Tag Archives: version
It’s been called the definitive work on military strategy and tactics. Sun Tzu’s seminal Art of War has influenced warfare for hundreds of years. From battlefields to Boardrooms and beyond, there has never been a work more important when it comes to strategy and preparation. Until now! Today, Marvel is proud to present your first look at DEADPOOL’S ART OF WAR #1 – the first chapter in a new 4-issue limited series adapting its classic and iconic namesake! from New York Times Bestselling writer Peter David (All-New X-Factor, The Incredible Hulk) and fan-favorite artist Scott Koblish (Deadpool)!
The Merc With a Mouth knows a thing or two about combat and tactics, and he’s gearing up to write his own version of Art of War. It’s in the public domain so it’s totally ripe for being ripped off. Times change, and today we have heat seeking missiles and automatic machine guns so how accurate can the original book really be?
Only it’ll take more than a great book if Deadpool wants to outsell the original. His plan? Cause enough war and chaos around the globe so that they’ll have to buy his book! Though he’ll get more than he bargained for when the Asgardians, Avengers, X-Men and more get involved. Be there when military strategy takes a gigantic leap forward in DEADPOOL’S ART OF WAR #1 this October!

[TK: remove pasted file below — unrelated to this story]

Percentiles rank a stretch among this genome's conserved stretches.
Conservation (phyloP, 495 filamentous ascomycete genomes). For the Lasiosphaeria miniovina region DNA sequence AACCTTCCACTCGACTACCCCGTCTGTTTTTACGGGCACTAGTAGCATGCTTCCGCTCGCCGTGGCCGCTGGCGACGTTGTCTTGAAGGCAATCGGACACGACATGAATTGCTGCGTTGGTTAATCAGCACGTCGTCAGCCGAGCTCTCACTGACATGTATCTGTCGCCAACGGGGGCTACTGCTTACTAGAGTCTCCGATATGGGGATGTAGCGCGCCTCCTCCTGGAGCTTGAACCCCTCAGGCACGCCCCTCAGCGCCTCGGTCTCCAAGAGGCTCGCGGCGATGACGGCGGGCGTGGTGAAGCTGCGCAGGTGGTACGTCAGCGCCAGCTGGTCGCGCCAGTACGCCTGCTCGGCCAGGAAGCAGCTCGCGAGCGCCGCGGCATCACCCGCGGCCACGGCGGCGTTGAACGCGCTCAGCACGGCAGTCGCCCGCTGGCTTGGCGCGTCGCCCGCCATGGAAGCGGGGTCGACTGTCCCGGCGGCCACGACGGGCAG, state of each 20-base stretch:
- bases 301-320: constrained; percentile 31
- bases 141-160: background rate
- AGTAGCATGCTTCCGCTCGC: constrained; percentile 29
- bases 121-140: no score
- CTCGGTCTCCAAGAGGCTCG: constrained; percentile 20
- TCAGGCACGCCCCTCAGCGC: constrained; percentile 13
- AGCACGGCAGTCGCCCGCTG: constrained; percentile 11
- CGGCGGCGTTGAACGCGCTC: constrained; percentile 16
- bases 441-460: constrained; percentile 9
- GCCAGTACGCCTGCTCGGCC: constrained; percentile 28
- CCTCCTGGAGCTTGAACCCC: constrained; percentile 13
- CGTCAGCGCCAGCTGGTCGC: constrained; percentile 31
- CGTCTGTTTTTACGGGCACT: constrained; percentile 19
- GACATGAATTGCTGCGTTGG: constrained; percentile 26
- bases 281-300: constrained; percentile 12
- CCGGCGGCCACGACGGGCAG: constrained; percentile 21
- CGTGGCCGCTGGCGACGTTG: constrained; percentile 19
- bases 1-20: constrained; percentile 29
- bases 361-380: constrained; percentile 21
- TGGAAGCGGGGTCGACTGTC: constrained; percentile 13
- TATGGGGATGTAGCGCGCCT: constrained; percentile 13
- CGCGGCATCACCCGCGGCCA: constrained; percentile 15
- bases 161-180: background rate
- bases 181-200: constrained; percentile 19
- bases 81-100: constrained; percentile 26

San Diego Comic Convention, which operates San Diego Comic-Con, has filed suit in federal court against the organizers of Salt Lake Comic Con, and is asserting, for the first time that we’re aware, that the way Salt Lake is using “Comic Con” is an infringement on “Comic-Con” or on “Comic Con International,” at least in this case. San Diego argues that the graphic design of SLCC’s use of “Comic Con,” which de-emphasizes the “Salt Lake” and emphasizes “Comic Con” is confusingly similar to San Diego’s marks.
San Diego seemed especially incensed by the Salt Lake group’s activities around San Diego Comic-Con this year, when it had an Audi skinned with “Salt Lake Comic Con” (again, with the type on “Comic Con” significantly larger than the type on “Salt Lake”) delivered to a hotel near the show. The hotel called the San Diego convention organizers, according to the complaint, believing that it was meant for them. The Salt Lake group used the car around the San Diego Convention Center to promote its show, according to the complaint.
San Diego also points to the Salt Lake merch, which has the large “Comic Con” and smaller “Salt Lake” design for the logo as well.
The complaint also notes that the Salt Lake organizers publicized their intentions in an interview with Expoweb (now part of Folio), in which Bryan Brandenburg was quoted as saying, “We knew that the term ‘comic con’ is kind of like a Xerox, it’s a generic brand. All it means is comic convention, but we knew that there was brand equity associated with the phrase that we could capitalize on, being the only comic con in our market.”
The Expoweb article also says, “The core audience would be served by leveraging the name and experience associated with other giant comic cons, including the industry’s mega show, Comic Con International, but Brandenburg wanted to cast a wider net.”
San Diego requests a judgment, damages, triple damages for willful conduct, fees, costs, interest, and an injunction against the use of its mark or actions “likely to cause” confusion about San Diego’s association with the Salt Lake show.